But the operation isn’t without its challenges––since Nanda launched his first collection, the design landscape has changed drastically. Now, popular, unique designs are in constant demand, which has led to imitations and copycat products.
Nanda’s solution is to keep innovating.“They’ll never be able to truly know what’s inside my head or what vision I have going forward,” says Nanda. “Then again, it’s also a challenge for me having to constantly try to figure out how to be innovative.”
How staying lean enabled creative breakthroughs
From the start, Bend Goods has been 100% bootstrapped. This meant it was even more important to keep track of finances––a feat Nanda’s father accomplished with QuickBooks Enterprise, hosted on their Macs through RightNetworks. Since his father had previous experience running a business, his help was essential in the beginning.
Today, there are a total of seven people on the team, working in marketing, accounting, customer service, and of course, design. It’s a lean team but Nanda and his father prefer it that way. With Enterprise, they send invoices, look at financial reports to determine profit and loss, and manage inventory. Another big aspect of the operation is tracking customer orders and keeping an eye on production.
Nanda elaborates on their processes, “A customer may want a special color, so we have to take the product out of the warehouse and send it to a powder coater. We use Enterprise for that whole tracking of where things are.”
He adds, “When we get shipping quotes, we put that in QuickBooks. We put the product quantity, colors, and when they need it shipped.”
Although the software plays a significant role in keeping daily operations on point, maintaining a lean team has always been a conscious goal. “I think [developing the right team to work with] was really important to me and it took a minute really to figure out how to do that,” says Nanda. “I never managed people before I started this company.”
This approach to finding a tight-knit team that works well together is good for Bend Goods in more ways than one. Namely, it keeps costs low while allowing them to stay true to their vision. It’s what has led the business to remain steady for a decade.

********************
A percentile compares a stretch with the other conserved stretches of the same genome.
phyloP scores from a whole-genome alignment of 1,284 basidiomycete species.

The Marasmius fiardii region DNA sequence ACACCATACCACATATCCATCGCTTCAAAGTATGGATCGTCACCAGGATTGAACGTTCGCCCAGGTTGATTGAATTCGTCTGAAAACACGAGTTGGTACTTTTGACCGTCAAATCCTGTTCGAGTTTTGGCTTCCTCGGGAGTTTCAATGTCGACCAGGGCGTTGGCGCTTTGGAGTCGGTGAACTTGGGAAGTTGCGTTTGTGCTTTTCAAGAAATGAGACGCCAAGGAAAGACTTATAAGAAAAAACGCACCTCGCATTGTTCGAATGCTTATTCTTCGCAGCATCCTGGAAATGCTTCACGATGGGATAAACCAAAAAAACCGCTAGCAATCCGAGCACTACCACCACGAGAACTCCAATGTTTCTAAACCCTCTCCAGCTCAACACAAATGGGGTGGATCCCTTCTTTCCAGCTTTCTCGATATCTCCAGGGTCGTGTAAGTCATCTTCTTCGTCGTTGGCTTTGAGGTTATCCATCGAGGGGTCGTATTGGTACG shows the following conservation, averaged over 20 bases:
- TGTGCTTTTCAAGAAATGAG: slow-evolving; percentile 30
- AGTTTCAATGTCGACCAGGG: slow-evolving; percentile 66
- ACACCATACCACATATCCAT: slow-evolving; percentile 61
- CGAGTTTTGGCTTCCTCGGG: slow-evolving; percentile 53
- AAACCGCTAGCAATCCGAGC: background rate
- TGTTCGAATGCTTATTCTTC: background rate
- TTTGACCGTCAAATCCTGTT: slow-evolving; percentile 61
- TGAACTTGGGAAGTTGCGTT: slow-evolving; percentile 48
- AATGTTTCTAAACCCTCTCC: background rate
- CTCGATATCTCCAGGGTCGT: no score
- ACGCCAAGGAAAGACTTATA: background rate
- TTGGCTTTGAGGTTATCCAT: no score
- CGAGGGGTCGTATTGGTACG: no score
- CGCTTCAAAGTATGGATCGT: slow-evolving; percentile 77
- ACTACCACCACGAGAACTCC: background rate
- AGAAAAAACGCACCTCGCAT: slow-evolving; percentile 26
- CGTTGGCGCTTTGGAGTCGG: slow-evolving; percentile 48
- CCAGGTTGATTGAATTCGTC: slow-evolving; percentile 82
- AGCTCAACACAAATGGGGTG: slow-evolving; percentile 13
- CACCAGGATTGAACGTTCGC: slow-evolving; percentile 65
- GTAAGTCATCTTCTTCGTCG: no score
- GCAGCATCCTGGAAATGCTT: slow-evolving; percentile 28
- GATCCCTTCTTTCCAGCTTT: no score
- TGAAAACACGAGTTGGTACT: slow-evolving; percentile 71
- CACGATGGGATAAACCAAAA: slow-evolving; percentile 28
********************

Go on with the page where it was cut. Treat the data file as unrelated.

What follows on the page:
“Having a large team is a lot harder to manage,” says Nanda. “Having all of us connected and working well together, making sure the whole team is happy and paying those people well [gives us a strong foundation].”
This focus also extends to what vendors, retailers, or influencers the company chooses to partner with. “[You have to be] really cautious about where you’re spending your money. What influencer agreements make sense, or what type of trade shows to go into. Make sure you know where your money is going and that it’s been used wisely.”
A decade-long celebration of creative endeavors
As Bend Goods comes up on its 10th anniversary next year, they’re remaining true to their original vision of entrepreneurship and innovation by launching new designs and evolving with the current design space.
One of the newer challenges is the rise of social media, where the emphasis lies on eye-popping design and striking photography. While this may seem like an advantage for a design company, the constant demand for content on platforms like Instagram means the team needs to put in a lot of hard work just to keep up.
Ten years ago when Nanda was starting out, magazine articles and media coverage made a big difference in attracting customers. Today, the game has changed completely. Viral success on social media dictates the who’s who and what’s what in nearly every industry but especially when it comes to design. “It’s a huge undertaking to try to be engaging with your customer base,” Nanda comments. “I think every industry is probably experiencing that. Everybody needs constant content to be relevant.”
Bend Goods’ mission going forward is to keep that same spirit Nanda had when making his first chair in Detroit. They’re experimenting with materials they’ve never used before and rolling out new products. After all, their entire business started with just a single chair with a superb design.